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Fiber optic line increases security at U.S.-Mexico border

By Max Burkhalter
December 22, 2010
Fiber optic cable is a versatile tool. The Zonge Engineering and Research Organization have discovered a use for fiber optics that goes beyond providing high-speed broadband internet connectivity. The firm has developed a fiber optic cable system that aims to help the U.S. Border Patrol secure the border.

According to the Arizona Daily Star, the fiber optic cable is potentially a cheaper alternative to border fences, a concept that has been widely criticized. Researchers at the University of Arizona recently conducted a test of the fiber optic cable. They found that, when buried with a remote sensor, the cables could instantly detect when someone or something crossed it. The system, called the Helios Distributed Acoustic Sensor, could also differentiate between humans and animals and tell the difference between horse riders and vehicles.

The system would cover the entire southern border. It would be broken into 64 sections with 50-kilometer lines between sensors. However, before it can be implemented, the system must undergo more rigorous testing at distances of longer than 100-meters. "I observed a 100-meter sample," said Kevin Moffitt, a research scientist at UA’s Center for Border Security and Immigration, to the Daily Star. "But they say it works up to 50 kilometers. It's not like a ground sensor, localized in one small area."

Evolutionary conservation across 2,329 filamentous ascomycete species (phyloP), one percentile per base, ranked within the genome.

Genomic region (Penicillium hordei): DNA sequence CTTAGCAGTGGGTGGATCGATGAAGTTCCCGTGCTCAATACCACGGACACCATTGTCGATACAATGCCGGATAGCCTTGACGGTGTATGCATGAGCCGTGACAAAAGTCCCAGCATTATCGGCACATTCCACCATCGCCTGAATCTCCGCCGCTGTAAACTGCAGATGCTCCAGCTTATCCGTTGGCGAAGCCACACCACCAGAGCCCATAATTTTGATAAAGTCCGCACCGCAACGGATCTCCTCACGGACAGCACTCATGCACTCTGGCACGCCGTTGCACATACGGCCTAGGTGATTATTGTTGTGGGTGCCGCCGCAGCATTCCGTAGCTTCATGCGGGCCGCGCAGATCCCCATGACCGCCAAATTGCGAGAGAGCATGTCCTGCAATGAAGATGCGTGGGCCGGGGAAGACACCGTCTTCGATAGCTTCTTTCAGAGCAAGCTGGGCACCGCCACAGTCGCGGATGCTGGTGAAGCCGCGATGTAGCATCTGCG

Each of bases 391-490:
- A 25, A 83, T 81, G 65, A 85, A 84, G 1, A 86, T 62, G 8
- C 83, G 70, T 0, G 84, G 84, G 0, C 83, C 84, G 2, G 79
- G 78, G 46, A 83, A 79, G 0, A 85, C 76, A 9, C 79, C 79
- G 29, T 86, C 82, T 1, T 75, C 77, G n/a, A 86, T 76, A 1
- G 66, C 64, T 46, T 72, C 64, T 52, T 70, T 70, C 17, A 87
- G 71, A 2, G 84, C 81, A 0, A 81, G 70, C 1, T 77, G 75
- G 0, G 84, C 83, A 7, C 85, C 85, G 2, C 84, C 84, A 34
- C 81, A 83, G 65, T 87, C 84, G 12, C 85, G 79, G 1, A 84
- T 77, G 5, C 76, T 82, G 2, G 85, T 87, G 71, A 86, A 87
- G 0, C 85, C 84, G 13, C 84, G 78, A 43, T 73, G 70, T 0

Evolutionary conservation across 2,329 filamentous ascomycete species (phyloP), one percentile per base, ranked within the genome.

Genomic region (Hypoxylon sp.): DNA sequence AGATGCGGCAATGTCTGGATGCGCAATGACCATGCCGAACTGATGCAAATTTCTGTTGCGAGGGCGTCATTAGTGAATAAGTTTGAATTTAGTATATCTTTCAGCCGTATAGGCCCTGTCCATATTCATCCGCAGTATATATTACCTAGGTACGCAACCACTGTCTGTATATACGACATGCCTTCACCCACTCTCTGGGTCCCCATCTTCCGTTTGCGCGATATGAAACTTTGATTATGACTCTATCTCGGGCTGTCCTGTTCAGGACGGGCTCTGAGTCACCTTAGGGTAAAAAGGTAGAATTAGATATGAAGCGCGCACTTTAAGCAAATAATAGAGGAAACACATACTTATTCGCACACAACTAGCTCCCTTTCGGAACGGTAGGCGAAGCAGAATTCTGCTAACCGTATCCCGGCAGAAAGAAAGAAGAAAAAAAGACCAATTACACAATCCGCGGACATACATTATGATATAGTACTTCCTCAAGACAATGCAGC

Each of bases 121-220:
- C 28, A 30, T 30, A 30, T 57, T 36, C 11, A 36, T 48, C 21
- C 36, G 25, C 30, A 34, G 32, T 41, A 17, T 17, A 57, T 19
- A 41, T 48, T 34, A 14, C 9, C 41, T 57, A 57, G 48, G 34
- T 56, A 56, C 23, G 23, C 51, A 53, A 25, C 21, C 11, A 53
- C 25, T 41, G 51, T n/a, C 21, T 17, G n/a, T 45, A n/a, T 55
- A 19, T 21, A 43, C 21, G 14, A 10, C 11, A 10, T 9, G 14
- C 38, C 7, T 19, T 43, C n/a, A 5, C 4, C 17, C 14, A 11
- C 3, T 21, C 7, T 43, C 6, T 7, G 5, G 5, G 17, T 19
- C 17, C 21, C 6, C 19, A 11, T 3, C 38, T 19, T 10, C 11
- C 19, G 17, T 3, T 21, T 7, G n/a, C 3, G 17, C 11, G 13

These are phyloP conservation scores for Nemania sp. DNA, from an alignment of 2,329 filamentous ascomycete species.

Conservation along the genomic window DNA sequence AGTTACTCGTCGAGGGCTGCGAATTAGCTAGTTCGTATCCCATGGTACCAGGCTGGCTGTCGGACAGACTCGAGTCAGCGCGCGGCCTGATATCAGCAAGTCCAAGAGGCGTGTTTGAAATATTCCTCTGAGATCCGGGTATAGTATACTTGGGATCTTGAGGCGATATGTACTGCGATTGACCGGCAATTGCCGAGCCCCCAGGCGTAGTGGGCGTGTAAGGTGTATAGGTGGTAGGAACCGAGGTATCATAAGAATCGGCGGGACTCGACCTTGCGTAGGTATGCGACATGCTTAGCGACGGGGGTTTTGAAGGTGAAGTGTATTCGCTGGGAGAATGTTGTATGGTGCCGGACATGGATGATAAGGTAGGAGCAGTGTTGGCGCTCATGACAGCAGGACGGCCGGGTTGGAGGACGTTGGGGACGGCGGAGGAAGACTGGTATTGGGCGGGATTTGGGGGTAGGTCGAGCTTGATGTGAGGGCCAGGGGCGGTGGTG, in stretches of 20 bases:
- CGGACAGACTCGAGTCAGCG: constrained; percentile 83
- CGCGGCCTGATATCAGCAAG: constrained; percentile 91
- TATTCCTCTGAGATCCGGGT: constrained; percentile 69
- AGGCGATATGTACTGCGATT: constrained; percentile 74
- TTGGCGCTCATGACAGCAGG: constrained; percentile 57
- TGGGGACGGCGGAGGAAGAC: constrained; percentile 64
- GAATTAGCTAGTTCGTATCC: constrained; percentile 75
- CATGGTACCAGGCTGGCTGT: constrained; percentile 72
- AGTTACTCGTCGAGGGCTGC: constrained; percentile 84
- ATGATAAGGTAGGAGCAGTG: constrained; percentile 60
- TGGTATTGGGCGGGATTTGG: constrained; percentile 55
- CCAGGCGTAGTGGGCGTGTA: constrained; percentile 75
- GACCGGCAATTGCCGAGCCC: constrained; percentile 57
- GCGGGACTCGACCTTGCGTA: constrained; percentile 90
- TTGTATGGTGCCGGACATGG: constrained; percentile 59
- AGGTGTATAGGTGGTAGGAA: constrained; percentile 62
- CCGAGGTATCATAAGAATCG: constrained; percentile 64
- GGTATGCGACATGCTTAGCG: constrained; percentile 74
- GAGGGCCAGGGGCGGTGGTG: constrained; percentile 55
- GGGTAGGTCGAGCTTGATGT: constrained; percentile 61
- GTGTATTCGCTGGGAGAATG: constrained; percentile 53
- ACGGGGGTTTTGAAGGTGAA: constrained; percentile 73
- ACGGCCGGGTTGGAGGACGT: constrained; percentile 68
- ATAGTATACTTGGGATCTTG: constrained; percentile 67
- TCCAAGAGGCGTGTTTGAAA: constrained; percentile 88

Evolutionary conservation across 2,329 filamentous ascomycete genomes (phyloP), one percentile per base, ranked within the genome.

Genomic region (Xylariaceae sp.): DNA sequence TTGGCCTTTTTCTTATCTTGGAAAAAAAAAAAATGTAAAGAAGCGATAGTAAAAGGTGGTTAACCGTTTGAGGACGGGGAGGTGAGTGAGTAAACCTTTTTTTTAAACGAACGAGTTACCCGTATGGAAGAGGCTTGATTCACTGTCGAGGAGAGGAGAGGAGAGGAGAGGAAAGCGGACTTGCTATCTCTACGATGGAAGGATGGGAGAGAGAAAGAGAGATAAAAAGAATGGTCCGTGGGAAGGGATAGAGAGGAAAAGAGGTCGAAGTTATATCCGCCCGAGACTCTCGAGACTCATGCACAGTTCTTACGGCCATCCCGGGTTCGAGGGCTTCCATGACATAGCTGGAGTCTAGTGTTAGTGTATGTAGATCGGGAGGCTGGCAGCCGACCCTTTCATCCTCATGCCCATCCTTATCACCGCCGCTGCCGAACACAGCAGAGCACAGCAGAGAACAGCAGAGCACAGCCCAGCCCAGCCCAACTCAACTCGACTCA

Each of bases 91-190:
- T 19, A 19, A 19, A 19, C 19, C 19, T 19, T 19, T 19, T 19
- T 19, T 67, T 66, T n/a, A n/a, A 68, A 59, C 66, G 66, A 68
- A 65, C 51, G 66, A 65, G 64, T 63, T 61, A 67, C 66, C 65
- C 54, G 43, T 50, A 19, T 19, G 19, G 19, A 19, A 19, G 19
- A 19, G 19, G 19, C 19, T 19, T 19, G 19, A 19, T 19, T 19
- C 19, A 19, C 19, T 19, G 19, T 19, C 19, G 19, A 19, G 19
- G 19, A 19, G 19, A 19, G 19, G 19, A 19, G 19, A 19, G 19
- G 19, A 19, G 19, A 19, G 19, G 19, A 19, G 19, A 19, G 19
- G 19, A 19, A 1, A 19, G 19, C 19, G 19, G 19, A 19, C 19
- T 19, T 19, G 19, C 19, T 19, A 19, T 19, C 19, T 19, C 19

Gary Jones, a security consultant working with Zonge on the project, praised the technology’s versatility. "You could run it around checkpoints where people are concerned that people are avoiding them by going through their neighborhoods " he said to the Daily Star.

He also said the technology is inexpensive and easy to maintain.

According to UA professor Moe Momayez, the technology has also been proven to work elsewhere. Fiber optic cable has been used by British firms to monitor pipeline flow and leaks.

According to the university’s report, the next step for the system should be a series of 2-to-5-kilometer tests over a long period of time in order to build a database of sonic footprints.

However, according to Momayez, the system will not be proven to work until a full section is installed and running.

Fiber optic cable has also found more traditional uses in border states. Recently, Time Warner expanded its fiber optic network in southern California, installing 361,000 miles of cable.


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